Leadership optimize

10 signs of incompetent managers

Here are 10 characteristics that most bad managers have in common.

I came across a great piece about traits that incompetent managers share. Written by Margaret Heffernan for FastCompany.com, this no-nonsense piece cuts to the chase and is about as true a list as I've ever seen. Here are the traits of incompetent managers, according to Ms. Heffernan:

  1. Bias against action: There are always plenty of reasons not to take a decision, reasons to wait for more information, more options, more opinions. But real leaders display a consistent bias for action. People who don't make mistakes generally don't make anything. Legendary ad man David Ogilvy argued that a good decision today is worth far more than a perfect decision next month. Beware prevaricators.
  2. Secrecy: "We can't tell the staff," is something I hear managers say repeatedly. They defend this position with the argument that staff will be distracted, confused or simply unable to comprehend what is happening in the business. If you treat employees like children, they will behave that way -- which means trouble. If you treat them like adults, they may just respond likewise. Very few matters in business must remain confidential and good managers can identify those easily. The lover of secrecy has trouble being honest and is afraid of letting peers have the information they need to challenge him. He would rather defend his position than advance the mission. Secrets make companies political, anxious and full of distrust.
  3. Over-sensitivity: "I know she's always late, but if I raise the subject, she'll be hurt." An inability to be direct and honest with staff is a critical warning sign. Can your manager see a problem, address it headlong and move on? If not, problems won't get resolved, they'll grow. When managers say staff is too sensitive, they are usually describing themselves. Wilting violets don't make great leaders. Weed them out. Interestingly, secrecy and over-sensitivity almost always travel together. They are a bias against honesty.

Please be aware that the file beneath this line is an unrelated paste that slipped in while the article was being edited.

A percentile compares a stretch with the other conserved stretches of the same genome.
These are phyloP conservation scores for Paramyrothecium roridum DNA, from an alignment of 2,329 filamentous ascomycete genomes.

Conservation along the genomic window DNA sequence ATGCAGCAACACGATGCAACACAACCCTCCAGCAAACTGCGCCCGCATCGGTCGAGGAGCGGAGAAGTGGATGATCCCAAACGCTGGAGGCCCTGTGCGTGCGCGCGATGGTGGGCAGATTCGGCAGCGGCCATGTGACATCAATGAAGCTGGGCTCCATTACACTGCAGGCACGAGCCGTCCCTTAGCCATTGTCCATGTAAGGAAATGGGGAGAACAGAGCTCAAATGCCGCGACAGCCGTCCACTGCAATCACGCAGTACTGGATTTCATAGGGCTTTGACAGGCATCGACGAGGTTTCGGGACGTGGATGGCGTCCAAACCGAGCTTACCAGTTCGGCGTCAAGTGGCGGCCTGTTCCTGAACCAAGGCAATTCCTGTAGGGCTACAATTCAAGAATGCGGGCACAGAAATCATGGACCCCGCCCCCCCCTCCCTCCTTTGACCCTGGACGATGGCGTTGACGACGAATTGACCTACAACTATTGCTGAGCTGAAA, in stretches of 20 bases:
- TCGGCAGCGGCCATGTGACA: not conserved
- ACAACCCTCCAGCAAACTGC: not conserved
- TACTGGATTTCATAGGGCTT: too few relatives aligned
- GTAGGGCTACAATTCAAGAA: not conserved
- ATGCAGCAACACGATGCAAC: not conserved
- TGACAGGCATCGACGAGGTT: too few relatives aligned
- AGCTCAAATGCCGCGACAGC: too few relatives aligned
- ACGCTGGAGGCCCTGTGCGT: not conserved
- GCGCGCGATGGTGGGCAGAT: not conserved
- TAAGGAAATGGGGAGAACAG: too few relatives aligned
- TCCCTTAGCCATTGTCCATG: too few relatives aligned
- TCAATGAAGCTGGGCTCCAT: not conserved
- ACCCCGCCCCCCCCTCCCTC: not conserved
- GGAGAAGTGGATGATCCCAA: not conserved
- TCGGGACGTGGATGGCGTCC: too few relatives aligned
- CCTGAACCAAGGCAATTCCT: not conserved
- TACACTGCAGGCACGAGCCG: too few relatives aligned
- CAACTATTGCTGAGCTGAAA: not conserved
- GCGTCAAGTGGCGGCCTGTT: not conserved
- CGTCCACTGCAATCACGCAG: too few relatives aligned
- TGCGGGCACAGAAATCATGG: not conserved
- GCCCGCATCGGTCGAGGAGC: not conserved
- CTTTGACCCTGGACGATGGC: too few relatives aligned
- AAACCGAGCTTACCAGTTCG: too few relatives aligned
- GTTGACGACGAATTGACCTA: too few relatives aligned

4. Love of procedure: Managers who cleave to the rule book, to points of order and who refer to colleagues by their titles have forgotten that rules and processes exist to expedite business, not ritualize it. Love of procedure often masks a fatal inability to prioritize -- a tendency to polish the silver while the house is burning.
  5. Preference for weak candidates: We interviewed three job candidates for a new position. One was clearly too junior, the other rubbed everyone up the wrong way and the third stood head and shoulders above the rest. Who did our manager want to hire? The junior. She felt threatened by the super-competent manager and hadn't the confidence to know that you must always hire people smarter than yourself.
  6. Focus on small tasks: Another senior salesperson I hired always produced the most perfect charts, forecasts and spreadsheets. She was always on time, her data completely up-to-date. She would always volunteer for projects in which she had no core expertise -- marketing plans, financial forecasts, meetings with bank managers, the office move. It was all displacement activity to hide the fact that she could not do her real job.